The 7 Bad Frequency Gremlins You Should Watch For

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There are certain frequencies that can definitely ruin the sound of a mix. Get too much of one of them and the result is some unpleasantness that is difficult to describe, but engineers try anyway. We’ve come up with a lingo that should identify a certain frequency band, but since the names aren’t truly universal, sometimes there’s some confusion anyway. Enter the 7 Bad Frequency Gremlins.

This was actually inspired by a graphic by Rational Acoustics, the company that brought you the SMAART system for room tuning of live venues. The original name was The 7 Bad System Dwarves, referring the live sound system in a venue, but I’ve actually taken some liberties by renaming our gremlins so they apply more for recording that live sound.

Those frequency ranges are quite adaptable to the studio though and can readily apply to your next mix. Let’s take a look at them.

Tubby – 20Hz to 120Hz – It’s not uncommon to add too much of this band, especially below 60Hz in order to get more girth and power in a mix. Too much and you get a tubby gremlin instead.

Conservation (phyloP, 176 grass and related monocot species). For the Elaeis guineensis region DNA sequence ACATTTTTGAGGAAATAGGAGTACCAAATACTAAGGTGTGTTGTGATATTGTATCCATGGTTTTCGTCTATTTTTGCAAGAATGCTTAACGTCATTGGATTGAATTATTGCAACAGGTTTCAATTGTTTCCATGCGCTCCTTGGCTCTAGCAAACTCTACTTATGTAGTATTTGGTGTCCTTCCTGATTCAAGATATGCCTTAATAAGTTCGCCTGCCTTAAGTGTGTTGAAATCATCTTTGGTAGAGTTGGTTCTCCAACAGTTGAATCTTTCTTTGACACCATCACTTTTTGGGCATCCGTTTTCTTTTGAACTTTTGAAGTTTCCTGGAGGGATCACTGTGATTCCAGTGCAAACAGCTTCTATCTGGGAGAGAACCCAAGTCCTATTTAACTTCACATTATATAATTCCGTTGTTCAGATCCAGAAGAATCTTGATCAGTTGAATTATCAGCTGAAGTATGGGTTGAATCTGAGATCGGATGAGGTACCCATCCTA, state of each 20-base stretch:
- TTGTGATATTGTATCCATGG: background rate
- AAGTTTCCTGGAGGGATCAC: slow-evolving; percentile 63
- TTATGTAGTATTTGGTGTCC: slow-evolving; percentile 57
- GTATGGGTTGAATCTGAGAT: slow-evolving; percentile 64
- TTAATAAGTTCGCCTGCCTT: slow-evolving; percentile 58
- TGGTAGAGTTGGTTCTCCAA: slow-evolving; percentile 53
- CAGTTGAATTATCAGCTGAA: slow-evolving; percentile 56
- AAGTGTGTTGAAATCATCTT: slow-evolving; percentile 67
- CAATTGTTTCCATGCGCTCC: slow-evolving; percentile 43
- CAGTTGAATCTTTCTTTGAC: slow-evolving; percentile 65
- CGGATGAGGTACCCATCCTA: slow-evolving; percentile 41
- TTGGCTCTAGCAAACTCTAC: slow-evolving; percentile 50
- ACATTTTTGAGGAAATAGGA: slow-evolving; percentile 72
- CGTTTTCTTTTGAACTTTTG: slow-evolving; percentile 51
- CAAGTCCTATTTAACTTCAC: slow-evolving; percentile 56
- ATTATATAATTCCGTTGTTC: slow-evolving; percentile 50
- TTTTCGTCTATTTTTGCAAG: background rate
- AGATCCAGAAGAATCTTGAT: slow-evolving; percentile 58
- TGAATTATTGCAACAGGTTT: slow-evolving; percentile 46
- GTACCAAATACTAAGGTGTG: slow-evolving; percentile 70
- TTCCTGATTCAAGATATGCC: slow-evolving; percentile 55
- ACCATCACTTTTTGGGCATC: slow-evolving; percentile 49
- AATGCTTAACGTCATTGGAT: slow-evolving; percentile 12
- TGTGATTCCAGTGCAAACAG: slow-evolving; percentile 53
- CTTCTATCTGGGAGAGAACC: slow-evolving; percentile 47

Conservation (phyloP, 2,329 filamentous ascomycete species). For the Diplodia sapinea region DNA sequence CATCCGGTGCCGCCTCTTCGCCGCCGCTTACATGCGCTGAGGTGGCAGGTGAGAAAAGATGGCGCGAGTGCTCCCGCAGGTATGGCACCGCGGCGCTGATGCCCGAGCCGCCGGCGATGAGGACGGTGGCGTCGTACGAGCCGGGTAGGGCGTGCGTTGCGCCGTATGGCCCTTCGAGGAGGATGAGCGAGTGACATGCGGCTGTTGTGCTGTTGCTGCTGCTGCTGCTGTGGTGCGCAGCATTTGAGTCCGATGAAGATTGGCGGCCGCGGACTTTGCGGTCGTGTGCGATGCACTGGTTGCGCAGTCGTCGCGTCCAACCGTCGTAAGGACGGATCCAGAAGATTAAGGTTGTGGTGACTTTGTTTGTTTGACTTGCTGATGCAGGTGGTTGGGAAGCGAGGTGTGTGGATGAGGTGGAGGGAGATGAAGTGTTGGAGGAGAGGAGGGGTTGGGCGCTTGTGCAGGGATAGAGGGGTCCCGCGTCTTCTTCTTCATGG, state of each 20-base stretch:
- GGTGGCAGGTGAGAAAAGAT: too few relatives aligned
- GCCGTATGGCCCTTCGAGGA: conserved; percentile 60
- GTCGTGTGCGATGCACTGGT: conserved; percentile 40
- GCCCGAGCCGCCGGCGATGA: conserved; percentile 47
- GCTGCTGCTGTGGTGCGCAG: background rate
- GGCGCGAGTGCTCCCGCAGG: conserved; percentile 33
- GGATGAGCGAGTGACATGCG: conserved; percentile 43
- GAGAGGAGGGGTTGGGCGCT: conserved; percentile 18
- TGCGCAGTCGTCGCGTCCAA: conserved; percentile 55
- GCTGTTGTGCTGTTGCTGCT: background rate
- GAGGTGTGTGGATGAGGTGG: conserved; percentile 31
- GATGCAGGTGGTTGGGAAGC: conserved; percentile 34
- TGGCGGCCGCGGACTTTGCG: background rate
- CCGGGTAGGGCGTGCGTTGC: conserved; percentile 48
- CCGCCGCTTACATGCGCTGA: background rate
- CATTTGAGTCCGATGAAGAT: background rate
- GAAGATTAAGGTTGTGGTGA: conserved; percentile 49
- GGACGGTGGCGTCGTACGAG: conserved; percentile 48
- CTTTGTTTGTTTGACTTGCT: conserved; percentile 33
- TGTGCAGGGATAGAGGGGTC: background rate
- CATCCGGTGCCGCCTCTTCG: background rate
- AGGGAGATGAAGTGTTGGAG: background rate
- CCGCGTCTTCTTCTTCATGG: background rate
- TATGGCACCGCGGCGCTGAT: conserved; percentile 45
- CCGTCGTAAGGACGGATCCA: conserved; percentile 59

Muddy – 200Hz to 350Hz – Muffled low end? Chances are it’s from too much of this frequency range supplied by the muddy gremlin.

Boxy – 400Hz to 500Hz – If your kick drum sounds like the beater is hitting a cardboard box, the Boxy gremlin is your culprit.

Honky – 650Hz to 750Hz – Is your mix sounding too much like a car horn? You’ve got an instrument or two with too much of this gremlin.

Barky – 900Hz to 1.2kHz – This is the sound of your mix sounding too much like it’s coming out of an old-fashioned megaphone like carnival barkers used to use. Silence this gremlin for sure.

Edgy – 2kHz to 4kHz – Getting ear fatigue from listening to your mix? You’ve got to put this gremlin in his place to take the edge off a bit.

Sibilant – 6.5kHz to 10kHz – Are the S’s of a vocal pinning your ears back? It’s time to teach this gremlin to tame down.

All of these frequency ranges have a certain amount of overlap, so don’t go by the exact frequencies mentioned. It’s just a ballpark range that will give you the sound that you really don’t want.

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